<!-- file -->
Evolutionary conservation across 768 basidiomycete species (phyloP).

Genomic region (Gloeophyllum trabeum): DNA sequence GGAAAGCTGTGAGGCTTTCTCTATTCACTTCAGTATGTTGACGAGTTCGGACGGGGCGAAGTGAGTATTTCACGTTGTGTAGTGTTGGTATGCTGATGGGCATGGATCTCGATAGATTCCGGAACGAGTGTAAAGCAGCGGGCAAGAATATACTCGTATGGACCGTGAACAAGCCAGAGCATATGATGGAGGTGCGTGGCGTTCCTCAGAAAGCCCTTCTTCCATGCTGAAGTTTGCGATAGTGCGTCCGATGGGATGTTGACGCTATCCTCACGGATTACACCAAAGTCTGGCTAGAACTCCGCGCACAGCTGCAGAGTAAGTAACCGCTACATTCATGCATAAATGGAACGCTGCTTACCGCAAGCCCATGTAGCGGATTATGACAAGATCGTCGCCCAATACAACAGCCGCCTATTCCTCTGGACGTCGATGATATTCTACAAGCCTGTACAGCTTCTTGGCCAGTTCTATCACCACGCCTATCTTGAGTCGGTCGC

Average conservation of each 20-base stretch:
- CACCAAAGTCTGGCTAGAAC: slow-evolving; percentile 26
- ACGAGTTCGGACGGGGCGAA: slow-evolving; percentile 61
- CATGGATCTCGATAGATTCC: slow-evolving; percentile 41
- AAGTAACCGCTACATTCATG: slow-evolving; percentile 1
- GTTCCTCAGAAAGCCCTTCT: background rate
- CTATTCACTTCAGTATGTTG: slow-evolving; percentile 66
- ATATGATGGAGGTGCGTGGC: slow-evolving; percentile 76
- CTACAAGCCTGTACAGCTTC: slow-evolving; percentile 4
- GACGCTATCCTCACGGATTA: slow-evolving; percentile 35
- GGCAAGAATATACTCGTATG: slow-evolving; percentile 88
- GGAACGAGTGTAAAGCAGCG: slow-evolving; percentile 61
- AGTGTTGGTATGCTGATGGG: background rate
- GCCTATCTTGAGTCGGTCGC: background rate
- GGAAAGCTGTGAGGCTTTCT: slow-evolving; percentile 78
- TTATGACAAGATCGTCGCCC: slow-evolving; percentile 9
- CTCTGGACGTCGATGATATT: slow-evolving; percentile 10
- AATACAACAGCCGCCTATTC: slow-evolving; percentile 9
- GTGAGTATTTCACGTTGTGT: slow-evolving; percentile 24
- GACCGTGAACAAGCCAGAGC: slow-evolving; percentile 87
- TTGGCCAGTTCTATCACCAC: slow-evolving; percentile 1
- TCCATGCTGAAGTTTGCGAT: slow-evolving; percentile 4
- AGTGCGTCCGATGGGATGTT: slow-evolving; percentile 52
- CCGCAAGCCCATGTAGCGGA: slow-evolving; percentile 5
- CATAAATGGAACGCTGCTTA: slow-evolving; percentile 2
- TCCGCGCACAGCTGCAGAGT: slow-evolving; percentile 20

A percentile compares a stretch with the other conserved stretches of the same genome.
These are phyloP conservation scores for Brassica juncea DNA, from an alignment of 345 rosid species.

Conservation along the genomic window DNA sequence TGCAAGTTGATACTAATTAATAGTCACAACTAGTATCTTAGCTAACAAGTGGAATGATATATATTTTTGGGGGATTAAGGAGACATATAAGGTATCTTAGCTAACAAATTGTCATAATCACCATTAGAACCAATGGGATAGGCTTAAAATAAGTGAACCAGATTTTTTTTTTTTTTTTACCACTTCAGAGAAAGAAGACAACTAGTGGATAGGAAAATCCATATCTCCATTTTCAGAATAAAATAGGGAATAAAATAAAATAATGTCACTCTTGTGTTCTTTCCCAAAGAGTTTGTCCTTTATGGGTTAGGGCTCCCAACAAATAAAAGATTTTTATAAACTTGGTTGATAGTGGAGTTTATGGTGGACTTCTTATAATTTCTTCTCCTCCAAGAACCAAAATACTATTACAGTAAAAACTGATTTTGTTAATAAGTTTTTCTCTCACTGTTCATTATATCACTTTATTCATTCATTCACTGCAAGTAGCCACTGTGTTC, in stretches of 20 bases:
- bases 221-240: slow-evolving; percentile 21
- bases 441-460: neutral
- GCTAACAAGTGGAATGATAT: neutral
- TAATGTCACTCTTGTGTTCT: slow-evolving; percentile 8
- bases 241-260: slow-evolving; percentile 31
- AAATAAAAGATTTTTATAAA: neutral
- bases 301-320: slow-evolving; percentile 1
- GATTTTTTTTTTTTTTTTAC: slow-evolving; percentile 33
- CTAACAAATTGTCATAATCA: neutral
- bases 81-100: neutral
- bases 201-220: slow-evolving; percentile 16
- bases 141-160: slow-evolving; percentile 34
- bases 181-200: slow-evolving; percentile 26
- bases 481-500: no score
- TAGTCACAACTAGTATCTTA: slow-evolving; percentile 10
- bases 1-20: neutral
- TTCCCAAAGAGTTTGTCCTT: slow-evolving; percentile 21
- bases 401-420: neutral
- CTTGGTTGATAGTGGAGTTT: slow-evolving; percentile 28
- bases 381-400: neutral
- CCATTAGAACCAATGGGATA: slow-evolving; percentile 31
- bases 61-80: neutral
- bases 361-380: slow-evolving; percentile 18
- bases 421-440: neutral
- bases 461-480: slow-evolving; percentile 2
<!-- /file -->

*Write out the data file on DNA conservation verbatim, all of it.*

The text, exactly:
Evolutionary conservation across 768 basidiomycete species (phyloP).

Genomic region (Gloeophyllum trabeum): DNA sequence GGAAAGCTGTGAGGCTTTCTCTATTCACTTCAGTATGTTGACGAGTTCGGACGGGGCGAAGTGAGTATTTCACGTTGTGTAGTGTTGGTATGCTGATGGGCATGGATCTCGATAGATTCCGGAACGAGTGTAAAGCAGCGGGCAAGAATATACTCGTATGGACCGTGAACAAGCCAGAGCATATGATGGAGGTGCGTGGCGTTCCTCAGAAAGCCCTTCTTCCATGCTGAAGTTTGCGATAGTGCGTCCGATGGGATGTTGACGCTATCCTCACGGATTACACCAAAGTCTGGCTAGAACTCCGCGCACAGCTGCAGAGTAAGTAACCGCTACATTCATGCATAAATGGAACGCTGCTTACCGCAAGCCCATGTAGCGGATTATGACAAGATCGTCGCCCAATACAACAGCCGCCTATTCCTCTGGACGTCGATGATATTCTACAAGCCTGTACAGCTTCTTGGCCAGTTCTATCACCACGCCTATCTTGAGTCGGTCGC

Average conservation of each 20-base stretch:
- CACCAAAGTCTGGCTAGAAC: slow-evolving; percentile 26
- ACGAGTTCGGACGGGGCGAA: slow-evolving; percentile 61
- CATGGATCTCGATAGATTCC: slow-evolving; percentile 41
- AAGTAACCGCTACATTCATG: slow-evolving; percentile 1
- GTTCCTCAGAAAGCCCTTCT: background rate
- CTATTCACTTCAGTATGTTG: slow-evolving; percentile 66
- ATATGATGGAGGTGCGTGGC: slow-evolving; percentile 76
- CTACAAGCCTGTACAGCTTC: slow-evolving; percentile 4
- GACGCTATCCTCACGGATTA: slow-evolving; percentile 35
- GGCAAGAATATACTCGTATG: slow-evolving; percentile 88
- GGAACGAGTGTAAAGCAGCG: slow-evolving; percentile 61
- AGTGTTGGTATGCTGATGGG: background rate
- GCCTATCTTGAGTCGGTCGC: background rate
- GGAAAGCTGTGAGGCTTTCT: slow-evolving; percentile 78
- TTATGACAAGATCGTCGCCC: slow-evolving; percentile 9
- CTCTGGACGTCGATGATATT: slow-evolving; percentile 10
- AATACAACAGCCGCCTATTC: slow-evolving; percentile 9
- GTGAGTATTTCACGTTGTGT: slow-evolving; percentile 24
- GACCGTGAACAAGCCAGAGC: slow-evolving; percentile 87
- TTGGCCAGTTCTATCACCAC: slow-evolving; percentile 1
- TCCATGCTGAAGTTTGCGAT: slow-evolving; percentile 4
- AGTGCGTCCGATGGGATGTT: slow-evolving; percentile 52
- CCGCAAGCCCATGTAGCGGA: slow-evolving; percentile 5
- CATAAATGGAACGCTGCTTA: slow-evolving; percentile 2
- TCCGCGCACAGCTGCAGAGT: slow-evolving; percentile 20

A percentile compares a stretch with the other conserved stretches of the same genome.
These are phyloP conservation scores for Brassica juncea DNA, from an alignment of 345 rosid species.

Conservation along the genomic window DNA sequence TGCAAGTTGATACTAATTAATAGTCACAACTAGTATCTTAGCTAACAAGTGGAATGATATATATTTTTGGGGGATTAAGGAGACATATAAGGTATCTTAGCTAACAAATTGTCATAATCACCATTAGAACCAATGGGATAGGCTTAAAATAAGTGAACCAGATTTTTTTTTTTTTTTTACCACTTCAGAGAAAGAAGACAACTAGTGGATAGGAAAATCCATATCTCCATTTTCAGAATAAAATAGGGAATAAAATAAAATAATGTCACTCTTGTGTTCTTTCCCAAAGAGTTTGTCCTTTATGGGTTAGGGCTCCCAACAAATAAAAGATTTTTATAAACTTGGTTGATAGTGGAGTTTATGGTGGACTTCTTATAATTTCTTCTCCTCCAAGAACCAAAATACTATTACAGTAAAAACTGATTTTGTTAATAAGTTTTTCTCTCACTGTTCATTATATCACTTTATTCATTCATTCACTGCAAGTAGCCACTGTGTTC, in stretches of 20 bases:
- bases 221-240: slow-evolving; percentile 21
- bases 441-460: neutral
- GCTAACAAGTGGAATGATAT: neutral
- TAATGTCACTCTTGTGTTCT: slow-evolving; percentile 8
- bases 241-260: slow-evolving; percentile 31
- AAATAAAAGATTTTTATAAA: neutral
- bases 301-320: slow-evolving; percentile 1
- GATTTTTTTTTTTTTTTTAC: slow-evolving; percentile 33
- CTAACAAATTGTCATAATCA: neutral
- bases 81-100: neutral
- bases 201-220: slow-evolving; percentile 16
- bases 141-160: slow-evolving; percentile 34
- bases 181-200: slow-evolving; percentile 26
- bases 481-500: no score
- TAGTCACAACTAGTATCTTA: slow-evolving; percentile 10
- bases 1-20: neutral
- TTCCCAAAGAGTTTGTCCTT: slow-evolving; percentile 21
- bases 401-420: neutral
- CTTGGTTGATAGTGGAGTTT: slow-evolving; percentile 28
- bases 381-400: neutral
- CCATTAGAACCAATGGGATA: slow-evolving; percentile 31
- bases 61-80: neutral
- bases 361-380: slow-evolving; percentile 18
- bases 421-440: neutral
- bases 461-480: slow-evolving; percentile 2